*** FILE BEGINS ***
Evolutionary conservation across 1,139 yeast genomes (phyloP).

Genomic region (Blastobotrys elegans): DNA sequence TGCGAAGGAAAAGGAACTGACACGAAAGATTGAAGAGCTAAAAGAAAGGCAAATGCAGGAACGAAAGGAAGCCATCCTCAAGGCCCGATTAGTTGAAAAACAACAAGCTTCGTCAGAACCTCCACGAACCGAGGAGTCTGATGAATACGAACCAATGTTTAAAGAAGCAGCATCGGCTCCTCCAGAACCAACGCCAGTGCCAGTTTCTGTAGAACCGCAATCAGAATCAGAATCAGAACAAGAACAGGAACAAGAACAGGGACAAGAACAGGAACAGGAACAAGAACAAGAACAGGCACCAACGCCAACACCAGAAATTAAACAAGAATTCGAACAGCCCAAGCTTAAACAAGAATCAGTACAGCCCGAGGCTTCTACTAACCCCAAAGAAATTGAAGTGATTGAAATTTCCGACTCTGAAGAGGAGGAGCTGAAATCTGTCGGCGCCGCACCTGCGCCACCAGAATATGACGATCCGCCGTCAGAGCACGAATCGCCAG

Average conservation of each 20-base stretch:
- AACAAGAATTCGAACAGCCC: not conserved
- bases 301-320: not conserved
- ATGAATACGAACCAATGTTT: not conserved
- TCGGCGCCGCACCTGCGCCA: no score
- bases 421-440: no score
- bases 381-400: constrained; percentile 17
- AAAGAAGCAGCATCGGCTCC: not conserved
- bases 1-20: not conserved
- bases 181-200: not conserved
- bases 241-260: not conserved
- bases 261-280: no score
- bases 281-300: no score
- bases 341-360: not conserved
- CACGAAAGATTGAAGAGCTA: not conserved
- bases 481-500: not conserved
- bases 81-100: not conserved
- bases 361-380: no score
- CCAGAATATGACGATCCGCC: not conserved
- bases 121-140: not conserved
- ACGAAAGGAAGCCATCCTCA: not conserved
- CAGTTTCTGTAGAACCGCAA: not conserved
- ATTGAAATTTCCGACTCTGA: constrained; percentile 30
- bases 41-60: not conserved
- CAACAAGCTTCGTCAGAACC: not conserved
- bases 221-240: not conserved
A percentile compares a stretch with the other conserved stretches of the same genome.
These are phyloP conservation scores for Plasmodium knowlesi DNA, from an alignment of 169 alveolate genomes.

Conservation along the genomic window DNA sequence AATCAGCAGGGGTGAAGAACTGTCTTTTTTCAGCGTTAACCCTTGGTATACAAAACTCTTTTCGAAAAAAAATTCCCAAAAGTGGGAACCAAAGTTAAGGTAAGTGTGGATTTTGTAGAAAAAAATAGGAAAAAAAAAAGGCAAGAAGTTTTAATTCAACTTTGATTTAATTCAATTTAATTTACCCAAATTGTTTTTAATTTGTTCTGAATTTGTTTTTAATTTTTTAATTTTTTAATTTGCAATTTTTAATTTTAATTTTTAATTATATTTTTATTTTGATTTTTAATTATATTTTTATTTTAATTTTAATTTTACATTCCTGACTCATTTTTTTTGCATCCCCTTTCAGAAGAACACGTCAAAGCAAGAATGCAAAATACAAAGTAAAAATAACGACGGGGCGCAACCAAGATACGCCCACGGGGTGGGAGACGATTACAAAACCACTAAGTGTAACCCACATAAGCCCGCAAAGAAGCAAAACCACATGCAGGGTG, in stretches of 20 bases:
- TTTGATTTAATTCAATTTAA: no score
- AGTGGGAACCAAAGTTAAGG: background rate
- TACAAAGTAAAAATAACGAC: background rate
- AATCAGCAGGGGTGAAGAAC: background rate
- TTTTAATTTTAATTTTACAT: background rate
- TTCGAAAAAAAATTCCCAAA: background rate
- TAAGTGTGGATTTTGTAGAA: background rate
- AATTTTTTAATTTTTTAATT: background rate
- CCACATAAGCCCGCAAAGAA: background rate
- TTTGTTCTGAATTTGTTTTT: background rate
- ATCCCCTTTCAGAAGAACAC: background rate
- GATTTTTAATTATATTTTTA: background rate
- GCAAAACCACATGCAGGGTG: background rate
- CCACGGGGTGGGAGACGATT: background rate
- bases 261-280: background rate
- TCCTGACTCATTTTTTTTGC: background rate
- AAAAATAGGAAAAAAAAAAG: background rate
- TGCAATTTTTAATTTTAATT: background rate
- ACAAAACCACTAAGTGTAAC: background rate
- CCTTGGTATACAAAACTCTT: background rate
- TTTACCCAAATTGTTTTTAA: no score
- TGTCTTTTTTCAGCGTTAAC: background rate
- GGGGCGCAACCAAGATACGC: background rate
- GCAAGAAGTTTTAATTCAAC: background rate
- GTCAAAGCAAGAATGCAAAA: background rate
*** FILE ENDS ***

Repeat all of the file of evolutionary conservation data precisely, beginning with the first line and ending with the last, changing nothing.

Evolutionary conservation across 1,139 yeast genomes (phyloP).

Genomic region (Blastobotrys elegans): DNA sequence TGCGAAGGAAAAGGAACTGACACGAAAGATTGAAGAGCTAAAAGAAAGGCAAATGCAGGAACGAAAGGAAGCCATCCTCAAGGCCCGATTAGTTGAAAAACAACAAGCTTCGTCAGAACCTCCACGAACCGAGGAGTCTGATGAATACGAACCAATGTTTAAAGAAGCAGCATCGGCTCCTCCAGAACCAACGCCAGTGCCAGTTTCTGTAGAACCGCAATCAGAATCAGAATCAGAACAAGAACAGGAACAAGAACAGGGACAAGAACAGGAACAGGAACAAGAACAAGAACAGGCACCAACGCCAACACCAGAAATTAAACAAGAATTCGAACAGCCCAAGCTTAAACAAGAATCAGTACAGCCCGAGGCTTCTACTAACCCCAAAGAAATTGAAGTGATTGAAATTTCCGACTCTGAAGAGGAGGAGCTGAAATCTGTCGGCGCCGCACCTGCGCCACCAGAATATGACGATCCGCCGTCAGAGCACGAATCGCCAG

Average conservation of each 20-base stretch:
- AACAAGAATTCGAACAGCCC: not conserved
- bases 301-320: not conserved
- ATGAATACGAACCAATGTTT: not conserved
- TCGGCGCCGCACCTGCGCCA: no score
- bases 421-440: no score
- bases 381-400: constrained; percentile 17
- AAAGAAGCAGCATCGGCTCC: not conserved
- bases 1-20: not conserved
- bases 181-200: not conserved
- bases 241-260: not conserved
- bases 261-280: no score
- bases 281-300: no score
- bases 341-360: not conserved
- CACGAAAGATTGAAGAGCTA: not conserved
- bases 481-500: not conserved
- bases 81-100: not conserved
- bases 361-380: no score
- CCAGAATATGACGATCCGCC: not conserved
- bases 121-140: not conserved
- ACGAAAGGAAGCCATCCTCA: not conserved
- CAGTTTCTGTAGAACCGCAA: not conserved
- ATTGAAATTTCCGACTCTGA: constrained; percentile 30
- bases 41-60: not conserved
- CAACAAGCTTCGTCAGAACC: not conserved
- bases 221-240: not conserved
A percentile compares a stretch with the other conserved stretches of the same genome.
These are phyloP conservation scores for Plasmodium knowlesi DNA, from an alignment of 169 alveolate genomes.

Conservation along the genomic window DNA sequence AATCAGCAGGGGTGAAGAACTGTCTTTTTTCAGCGTTAACCCTTGGTATACAAAACTCTTTTCGAAAAAAAATTCCCAAAAGTGGGAACCAAAGTTAAGGTAAGTGTGGATTTTGTAGAAAAAAATAGGAAAAAAAAAAGGCAAGAAGTTTTAATTCAACTTTGATTTAATTCAATTTAATTTACCCAAATTGTTTTTAATTTGTTCTGAATTTGTTTTTAATTTTTTAATTTTTTAATTTGCAATTTTTAATTTTAATTTTTAATTATATTTTTATTTTGATTTTTAATTATATTTTTATTTTAATTTTAATTTTACATTCCTGACTCATTTTTTTTGCATCCCCTTTCAGAAGAACACGTCAAAGCAAGAATGCAAAATACAAAGTAAAAATAACGACGGGGCGCAACCAAGATACGCCCACGGGGTGGGAGACGATTACAAAACCACTAAGTGTAACCCACATAAGCCCGCAAAGAAGCAAAACCACATGCAGGGTG, in stretches of 20 bases:
- TTTGATTTAATTCAATTTAA: no score
- AGTGGGAACCAAAGTTAAGG: background rate
- TACAAAGTAAAAATAACGAC: background rate
- AATCAGCAGGGGTGAAGAAC: background rate
- TTTTAATTTTAATTTTACAT: background rate
- TTCGAAAAAAAATTCCCAAA: background rate
- TAAGTGTGGATTTTGTAGAA: background rate
- AATTTTTTAATTTTTTAATT: background rate
- CCACATAAGCCCGCAAAGAA: background rate
- TTTGTTCTGAATTTGTTTTT: background rate
- ATCCCCTTTCAGAAGAACAC: background rate
- GATTTTTAATTATATTTTTA: background rate
- GCAAAACCACATGCAGGGTG: background rate
- CCACGGGGTGGGAGACGATT: background rate
- bases 261-280: background rate
- TCCTGACTCATTTTTTTTGC: background rate
- AAAAATAGGAAAAAAAAAAG: background rate
- TGCAATTTTTAATTTTAATT: background rate
- ACAAAACCACTAAGTGTAAC: background rate
- CCTTGGTATACAAAACTCTT: background rate
- TTTACCCAAATTGTTTTTAA: no score
- TGTCTTTTTTCAGCGTTAAC: background rate
- GGGGCGCAACCAAGATACGC: background rate
- GCAAGAAGTTTTAATTCAAC: background rate
- GTCAAAGCAAGAATGCAAAA: background rate